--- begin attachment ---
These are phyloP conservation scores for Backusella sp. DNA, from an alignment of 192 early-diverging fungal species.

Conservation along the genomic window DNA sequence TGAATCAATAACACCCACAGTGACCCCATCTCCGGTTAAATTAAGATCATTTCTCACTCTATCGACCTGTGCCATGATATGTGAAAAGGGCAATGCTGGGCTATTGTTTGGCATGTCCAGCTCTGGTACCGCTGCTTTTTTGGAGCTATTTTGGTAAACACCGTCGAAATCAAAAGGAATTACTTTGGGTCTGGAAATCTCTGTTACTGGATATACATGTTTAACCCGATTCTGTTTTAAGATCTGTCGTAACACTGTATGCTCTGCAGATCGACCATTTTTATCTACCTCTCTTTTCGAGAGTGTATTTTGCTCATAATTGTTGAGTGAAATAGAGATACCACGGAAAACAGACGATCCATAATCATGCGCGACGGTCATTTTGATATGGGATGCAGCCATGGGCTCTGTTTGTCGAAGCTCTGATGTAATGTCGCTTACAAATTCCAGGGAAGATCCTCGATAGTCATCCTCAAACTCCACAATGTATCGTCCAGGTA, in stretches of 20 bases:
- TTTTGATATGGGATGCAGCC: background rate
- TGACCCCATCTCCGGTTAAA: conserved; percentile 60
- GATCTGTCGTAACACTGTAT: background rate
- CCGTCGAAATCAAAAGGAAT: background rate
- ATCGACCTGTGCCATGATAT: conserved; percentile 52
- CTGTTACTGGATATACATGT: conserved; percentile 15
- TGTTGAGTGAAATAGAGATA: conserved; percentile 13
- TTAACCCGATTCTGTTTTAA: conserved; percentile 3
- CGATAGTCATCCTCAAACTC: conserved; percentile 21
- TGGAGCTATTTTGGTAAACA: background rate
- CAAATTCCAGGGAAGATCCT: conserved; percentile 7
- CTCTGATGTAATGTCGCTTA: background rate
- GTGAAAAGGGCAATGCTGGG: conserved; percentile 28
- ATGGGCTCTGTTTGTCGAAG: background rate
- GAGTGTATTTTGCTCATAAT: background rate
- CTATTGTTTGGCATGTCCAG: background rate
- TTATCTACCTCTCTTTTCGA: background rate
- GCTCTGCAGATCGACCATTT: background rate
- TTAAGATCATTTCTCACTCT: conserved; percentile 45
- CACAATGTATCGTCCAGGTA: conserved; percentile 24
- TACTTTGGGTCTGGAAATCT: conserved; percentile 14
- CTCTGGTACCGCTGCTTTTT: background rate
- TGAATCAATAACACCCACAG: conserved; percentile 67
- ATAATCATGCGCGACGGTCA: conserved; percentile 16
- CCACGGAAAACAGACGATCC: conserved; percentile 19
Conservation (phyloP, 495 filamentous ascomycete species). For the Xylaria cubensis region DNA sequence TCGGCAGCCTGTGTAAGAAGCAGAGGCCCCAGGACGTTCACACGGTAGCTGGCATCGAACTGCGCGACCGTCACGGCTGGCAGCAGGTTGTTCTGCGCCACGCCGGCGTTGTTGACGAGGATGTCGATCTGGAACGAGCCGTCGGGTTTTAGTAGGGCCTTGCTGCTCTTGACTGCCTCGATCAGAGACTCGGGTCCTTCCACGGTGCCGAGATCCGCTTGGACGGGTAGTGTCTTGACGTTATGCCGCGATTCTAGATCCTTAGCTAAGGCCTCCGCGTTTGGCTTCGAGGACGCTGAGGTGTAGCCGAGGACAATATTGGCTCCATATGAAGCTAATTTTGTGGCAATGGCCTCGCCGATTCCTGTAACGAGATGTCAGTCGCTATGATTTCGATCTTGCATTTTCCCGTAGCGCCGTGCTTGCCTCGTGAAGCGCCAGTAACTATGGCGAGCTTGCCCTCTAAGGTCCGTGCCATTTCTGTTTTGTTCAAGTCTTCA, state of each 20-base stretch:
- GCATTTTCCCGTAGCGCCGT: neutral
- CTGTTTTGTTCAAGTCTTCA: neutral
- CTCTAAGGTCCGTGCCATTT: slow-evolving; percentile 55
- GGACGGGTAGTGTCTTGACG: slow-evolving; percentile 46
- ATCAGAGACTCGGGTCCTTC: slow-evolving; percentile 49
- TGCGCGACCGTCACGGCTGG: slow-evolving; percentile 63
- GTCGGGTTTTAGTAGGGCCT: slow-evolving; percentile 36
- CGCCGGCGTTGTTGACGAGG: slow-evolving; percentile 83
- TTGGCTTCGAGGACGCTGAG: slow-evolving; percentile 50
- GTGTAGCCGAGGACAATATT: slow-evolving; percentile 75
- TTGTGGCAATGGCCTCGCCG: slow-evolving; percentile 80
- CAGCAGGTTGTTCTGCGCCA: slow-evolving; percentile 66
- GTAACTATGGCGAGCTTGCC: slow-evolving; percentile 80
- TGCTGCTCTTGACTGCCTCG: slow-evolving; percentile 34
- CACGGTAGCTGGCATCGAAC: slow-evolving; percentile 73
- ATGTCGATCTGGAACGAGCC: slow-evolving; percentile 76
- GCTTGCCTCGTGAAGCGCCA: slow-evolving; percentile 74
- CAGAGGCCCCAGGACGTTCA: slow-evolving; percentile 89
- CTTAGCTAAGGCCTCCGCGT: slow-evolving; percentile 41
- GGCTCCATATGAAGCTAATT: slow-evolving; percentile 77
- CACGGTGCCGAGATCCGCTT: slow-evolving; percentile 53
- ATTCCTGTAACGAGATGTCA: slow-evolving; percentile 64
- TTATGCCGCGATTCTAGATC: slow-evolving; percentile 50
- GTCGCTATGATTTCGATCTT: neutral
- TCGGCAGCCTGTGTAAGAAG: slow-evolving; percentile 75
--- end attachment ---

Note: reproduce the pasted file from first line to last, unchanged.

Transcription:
These are phyloP conservation scores for Backusella sp. DNA, from an alignment of 192 early-diverging fungal species.

Conservation along the genomic window DNA sequence TGAATCAATAACACCCACAGTGACCCCATCTCCGGTTAAATTAAGATCATTTCTCACTCTATCGACCTGTGCCATGATATGTGAAAAGGGCAATGCTGGGCTATTGTTTGGCATGTCCAGCTCTGGTACCGCTGCTTTTTTGGAGCTATTTTGGTAAACACCGTCGAAATCAAAAGGAATTACTTTGGGTCTGGAAATCTCTGTTACTGGATATACATGTTTAACCCGATTCTGTTTTAAGATCTGTCGTAACACTGTATGCTCTGCAGATCGACCATTTTTATCTACCTCTCTTTTCGAGAGTGTATTTTGCTCATAATTGTTGAGTGAAATAGAGATACCACGGAAAACAGACGATCCATAATCATGCGCGACGGTCATTTTGATATGGGATGCAGCCATGGGCTCTGTTTGTCGAAGCTCTGATGTAATGTCGCTTACAAATTCCAGGGAAGATCCTCGATAGTCATCCTCAAACTCCACAATGTATCGTCCAGGTA, in stretches of 20 bases:
- TTTTGATATGGGATGCAGCC: background rate
- TGACCCCATCTCCGGTTAAA: conserved; percentile 60
- GATCTGTCGTAACACTGTAT: background rate
- CCGTCGAAATCAAAAGGAAT: background rate
- ATCGACCTGTGCCATGATAT: conserved; percentile 52
- CTGTTACTGGATATACATGT: conserved; percentile 15
- TGTTGAGTGAAATAGAGATA: conserved; percentile 13
- TTAACCCGATTCTGTTTTAA: conserved; percentile 3
- CGATAGTCATCCTCAAACTC: conserved; percentile 21
- TGGAGCTATTTTGGTAAACA: background rate
- CAAATTCCAGGGAAGATCCT: conserved; percentile 7
- CTCTGATGTAATGTCGCTTA: background rate
- GTGAAAAGGGCAATGCTGGG: conserved; percentile 28
- ATGGGCTCTGTTTGTCGAAG: background rate
- GAGTGTATTTTGCTCATAAT: background rate
- CTATTGTTTGGCATGTCCAG: background rate
- TTATCTACCTCTCTTTTCGA: background rate
- GCTCTGCAGATCGACCATTT: background rate
- TTAAGATCATTTCTCACTCT: conserved; percentile 45
- CACAATGTATCGTCCAGGTA: conserved; percentile 24
- TACTTTGGGTCTGGAAATCT: conserved; percentile 14
- CTCTGGTACCGCTGCTTTTT: background rate
- TGAATCAATAACACCCACAG: conserved; percentile 67
- ATAATCATGCGCGACGGTCA: conserved; percentile 16
- CCACGGAAAACAGACGATCC: conserved; percentile 19
Conservation (phyloP, 495 filamentous ascomycete species). For the Xylaria cubensis region DNA sequence TCGGCAGCCTGTGTAAGAAGCAGAGGCCCCAGGACGTTCACACGGTAGCTGGCATCGAACTGCGCGACCGTCACGGCTGGCAGCAGGTTGTTCTGCGCCACGCCGGCGTTGTTGACGAGGATGTCGATCTGGAACGAGCCGTCGGGTTTTAGTAGGGCCTTGCTGCTCTTGACTGCCTCGATCAGAGACTCGGGTCCTTCCACGGTGCCGAGATCCGCTTGGACGGGTAGTGTCTTGACGTTATGCCGCGATTCTAGATCCTTAGCTAAGGCCTCCGCGTTTGGCTTCGAGGACGCTGAGGTGTAGCCGAGGACAATATTGGCTCCATATGAAGCTAATTTTGTGGCAATGGCCTCGCCGATTCCTGTAACGAGATGTCAGTCGCTATGATTTCGATCTTGCATTTTCCCGTAGCGCCGTGCTTGCCTCGTGAAGCGCCAGTAACTATGGCGAGCTTGCCCTCTAAGGTCCGTGCCATTTCTGTTTTGTTCAAGTCTTCA, state of each 20-base stretch:
- GCATTTTCCCGTAGCGCCGT: neutral
- CTGTTTTGTTCAAGTCTTCA: neutral
- CTCTAAGGTCCGTGCCATTT: slow-evolving; percentile 55
- GGACGGGTAGTGTCTTGACG: slow-evolving; percentile 46
- ATCAGAGACTCGGGTCCTTC: slow-evolving; percentile 49
- TGCGCGACCGTCACGGCTGG: slow-evolving; percentile 63
- GTCGGGTTTTAGTAGGGCCT: slow-evolving; percentile 36
- CGCCGGCGTTGTTGACGAGG: slow-evolving; percentile 83
- TTGGCTTCGAGGACGCTGAG: slow-evolving; percentile 50
- GTGTAGCCGAGGACAATATT: slow-evolving; percentile 75
- TTGTGGCAATGGCCTCGCCG: slow-evolving; percentile 80
- CAGCAGGTTGTTCTGCGCCA: slow-evolving; percentile 66
- GTAACTATGGCGAGCTTGCC: slow-evolving; percentile 80
- TGCTGCTCTTGACTGCCTCG: slow-evolving; percentile 34
- CACGGTAGCTGGCATCGAAC: slow-evolving; percentile 73
- ATGTCGATCTGGAACGAGCC: slow-evolving; percentile 76
- GCTTGCCTCGTGAAGCGCCA: slow-evolving; percentile 74
- CAGAGGCCCCAGGACGTTCA: slow-evolving; percentile 89
- CTTAGCTAAGGCCTCCGCGT: slow-evolving; percentile 41
- GGCTCCATATGAAGCTAATT: slow-evolving; percentile 77
- CACGGTGCCGAGATCCGCTT: slow-evolving; percentile 53
- ATTCCTGTAACGAGATGTCA: slow-evolving; percentile 64
- TTATGCCGCGATTCTAGATC: slow-evolving; percentile 50
- GTCGCTATGATTTCGATCTT: neutral
- TCGGCAGCCTGTGTAAGAAG: slow-evolving; percentile 75